for only $20. This was a top round piece, and I ended up with about 5 lbs of raw meat, after trimming the fat, which turned into about 2 lbs of delicious finger licking jerky!
The first thing to do is to freeze the meet for an hour or two. This makes the meat much easier to slice. Alternatively, you can also just ask your butcher to cut it all down into small strips for you, but I wasn’t even sure if they did that at Costco, and I also wanted to do it myself!
Next is to remove the fat cap. Use a sharp knife to cut as close to the meat as possible to remove the fat. A little bit of meat coming off is okay, but it just means you’ll have less jerky, and I definitely wanted as much jerky as I could get.
Once you’ve got all the fat off, it’s time to slice the jerky. There are two ways to cut it:
- With the grain – Gives you a chewier jerky (The way I would traditionally think of jerky)
- Across the grain – Gives you an easier to chew jerky.
I opted to go with the grain in order to get a little bit more of a chewy jerky. I think jerky is meant to be chewed and the flavor savored.
If you’re not sure about what the “grain” is, it just means the lines of how the muscle fibers are running. You can either cut with it (the same direction), or against it (across the lines). This is another tip that can be used for other meats.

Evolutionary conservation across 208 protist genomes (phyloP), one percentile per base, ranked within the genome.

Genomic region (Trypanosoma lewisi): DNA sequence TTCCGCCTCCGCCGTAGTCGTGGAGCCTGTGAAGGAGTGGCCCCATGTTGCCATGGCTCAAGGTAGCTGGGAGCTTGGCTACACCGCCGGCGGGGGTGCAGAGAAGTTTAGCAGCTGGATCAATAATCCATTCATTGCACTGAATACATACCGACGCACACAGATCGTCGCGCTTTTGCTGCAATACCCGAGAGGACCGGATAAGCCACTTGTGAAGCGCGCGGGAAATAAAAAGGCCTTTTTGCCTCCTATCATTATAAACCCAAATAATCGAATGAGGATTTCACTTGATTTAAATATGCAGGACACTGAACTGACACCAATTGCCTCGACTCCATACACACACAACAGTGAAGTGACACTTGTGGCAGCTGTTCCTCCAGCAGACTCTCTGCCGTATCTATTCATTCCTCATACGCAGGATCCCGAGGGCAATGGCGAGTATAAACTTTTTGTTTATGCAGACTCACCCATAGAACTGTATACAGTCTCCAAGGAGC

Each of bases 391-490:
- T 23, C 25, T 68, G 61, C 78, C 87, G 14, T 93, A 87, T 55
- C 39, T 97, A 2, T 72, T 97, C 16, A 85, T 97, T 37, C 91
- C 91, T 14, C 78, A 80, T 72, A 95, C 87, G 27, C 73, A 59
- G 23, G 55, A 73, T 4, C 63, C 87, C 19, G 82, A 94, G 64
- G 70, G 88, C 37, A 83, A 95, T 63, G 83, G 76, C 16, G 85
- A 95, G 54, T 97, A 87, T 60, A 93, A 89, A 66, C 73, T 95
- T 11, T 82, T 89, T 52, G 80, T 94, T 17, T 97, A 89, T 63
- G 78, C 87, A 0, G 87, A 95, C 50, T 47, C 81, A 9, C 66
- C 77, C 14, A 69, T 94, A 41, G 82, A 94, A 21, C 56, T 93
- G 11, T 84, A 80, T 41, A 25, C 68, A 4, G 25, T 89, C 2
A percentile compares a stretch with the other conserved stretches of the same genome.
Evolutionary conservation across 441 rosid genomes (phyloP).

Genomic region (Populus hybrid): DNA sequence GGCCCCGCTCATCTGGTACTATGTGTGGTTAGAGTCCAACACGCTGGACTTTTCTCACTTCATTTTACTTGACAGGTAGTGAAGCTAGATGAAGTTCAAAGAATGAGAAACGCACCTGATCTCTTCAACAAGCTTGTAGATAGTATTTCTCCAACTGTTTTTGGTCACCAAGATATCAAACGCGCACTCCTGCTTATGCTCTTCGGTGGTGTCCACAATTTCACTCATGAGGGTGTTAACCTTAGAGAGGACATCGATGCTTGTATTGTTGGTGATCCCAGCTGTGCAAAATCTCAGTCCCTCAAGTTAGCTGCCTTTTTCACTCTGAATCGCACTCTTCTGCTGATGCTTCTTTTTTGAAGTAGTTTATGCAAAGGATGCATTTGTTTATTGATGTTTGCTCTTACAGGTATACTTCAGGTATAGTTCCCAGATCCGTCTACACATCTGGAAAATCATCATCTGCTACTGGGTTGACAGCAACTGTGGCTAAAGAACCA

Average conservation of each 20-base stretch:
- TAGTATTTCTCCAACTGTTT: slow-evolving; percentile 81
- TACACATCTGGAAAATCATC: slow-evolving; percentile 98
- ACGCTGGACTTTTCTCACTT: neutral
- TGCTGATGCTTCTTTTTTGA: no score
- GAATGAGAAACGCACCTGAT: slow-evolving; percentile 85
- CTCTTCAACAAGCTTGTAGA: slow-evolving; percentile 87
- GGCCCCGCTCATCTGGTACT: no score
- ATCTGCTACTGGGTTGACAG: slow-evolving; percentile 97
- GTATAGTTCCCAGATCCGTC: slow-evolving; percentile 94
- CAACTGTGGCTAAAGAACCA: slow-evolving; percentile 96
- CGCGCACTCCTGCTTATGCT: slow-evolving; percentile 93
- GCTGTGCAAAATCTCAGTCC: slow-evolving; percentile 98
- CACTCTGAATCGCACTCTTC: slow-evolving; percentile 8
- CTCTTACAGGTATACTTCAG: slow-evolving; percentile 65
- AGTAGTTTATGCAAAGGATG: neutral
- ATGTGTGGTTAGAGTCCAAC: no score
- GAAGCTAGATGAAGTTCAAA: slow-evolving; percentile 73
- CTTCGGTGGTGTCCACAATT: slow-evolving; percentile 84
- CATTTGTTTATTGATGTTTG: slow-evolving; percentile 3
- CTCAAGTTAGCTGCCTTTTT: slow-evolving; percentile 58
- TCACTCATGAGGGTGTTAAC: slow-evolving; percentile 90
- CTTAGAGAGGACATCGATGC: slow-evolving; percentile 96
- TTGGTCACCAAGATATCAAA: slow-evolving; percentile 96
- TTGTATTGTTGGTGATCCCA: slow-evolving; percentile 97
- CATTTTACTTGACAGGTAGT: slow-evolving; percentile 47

Also, the thickness of the meat is very important. I cut the pieces to be about 1/4″ a slice. If you cut much thicker, the drying times will be way longer, and you may not actually dehydrate it all, which could also be a health hazard. You can of course also cut it much thinner, and the drying times will be less, but you run the risk of over dehydrating it as well.
After you’ve got the meat all sliced up, it’s time do to some marinating!
I decided I wanted to try 3 different marinades on the jerky this time around (as you may have guessed from the title of this post). This way, if I didn’t like one marinade, at least I had two more to try out.
In the picture above you can see the main ingredients for each marinade behind the Ziploc bags that I had the meat marinating in.
- Traditional style – Pepper, Garlic, Onion, Worcestshire, Stevia
- Walden Farms Thick and Spicy BBQ(affiliate link)
- Weber’s Kick’n Chicken (affiliate link)